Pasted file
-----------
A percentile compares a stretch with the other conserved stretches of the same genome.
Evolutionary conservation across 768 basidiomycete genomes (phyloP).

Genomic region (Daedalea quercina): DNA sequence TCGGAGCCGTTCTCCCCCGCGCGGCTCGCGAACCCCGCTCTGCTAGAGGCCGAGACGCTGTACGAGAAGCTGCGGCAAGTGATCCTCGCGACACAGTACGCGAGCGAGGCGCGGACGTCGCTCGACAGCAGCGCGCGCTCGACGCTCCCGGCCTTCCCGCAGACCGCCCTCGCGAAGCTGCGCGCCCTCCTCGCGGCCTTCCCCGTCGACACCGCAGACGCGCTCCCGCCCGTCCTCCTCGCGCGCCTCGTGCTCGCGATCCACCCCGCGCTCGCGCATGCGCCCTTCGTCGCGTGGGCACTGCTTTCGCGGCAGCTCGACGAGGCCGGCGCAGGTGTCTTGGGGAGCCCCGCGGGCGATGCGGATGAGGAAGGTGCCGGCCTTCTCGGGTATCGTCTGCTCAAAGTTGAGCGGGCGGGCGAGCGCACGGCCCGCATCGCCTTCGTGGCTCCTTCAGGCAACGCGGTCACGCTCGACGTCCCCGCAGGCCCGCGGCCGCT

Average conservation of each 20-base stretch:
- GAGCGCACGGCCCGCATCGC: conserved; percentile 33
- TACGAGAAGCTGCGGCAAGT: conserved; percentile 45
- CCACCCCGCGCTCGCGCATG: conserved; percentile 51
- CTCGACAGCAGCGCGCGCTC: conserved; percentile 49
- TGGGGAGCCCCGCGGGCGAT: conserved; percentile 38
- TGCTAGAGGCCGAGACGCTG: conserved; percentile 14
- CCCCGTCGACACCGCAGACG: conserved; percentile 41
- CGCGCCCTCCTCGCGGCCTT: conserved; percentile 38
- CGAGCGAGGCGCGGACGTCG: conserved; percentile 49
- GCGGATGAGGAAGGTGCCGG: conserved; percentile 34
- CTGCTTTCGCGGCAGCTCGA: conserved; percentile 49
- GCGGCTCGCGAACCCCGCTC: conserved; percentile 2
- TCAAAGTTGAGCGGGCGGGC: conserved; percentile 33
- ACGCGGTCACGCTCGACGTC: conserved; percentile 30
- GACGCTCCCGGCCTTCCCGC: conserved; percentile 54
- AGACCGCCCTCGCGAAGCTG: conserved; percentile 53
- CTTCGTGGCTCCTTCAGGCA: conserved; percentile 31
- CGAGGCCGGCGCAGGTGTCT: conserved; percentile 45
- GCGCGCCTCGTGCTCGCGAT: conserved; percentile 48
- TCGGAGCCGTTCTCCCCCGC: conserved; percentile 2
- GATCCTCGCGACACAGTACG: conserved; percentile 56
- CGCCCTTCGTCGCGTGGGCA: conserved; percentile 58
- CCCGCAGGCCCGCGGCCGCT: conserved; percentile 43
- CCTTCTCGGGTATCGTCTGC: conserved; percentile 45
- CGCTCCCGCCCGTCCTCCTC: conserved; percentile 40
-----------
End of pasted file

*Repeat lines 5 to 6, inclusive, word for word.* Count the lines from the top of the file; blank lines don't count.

- GAGCGCACGGCCCGCATCGC: conserved; percentile 33
- TACGAGAAGCTGCGGCAAGT: conserved; percentile 45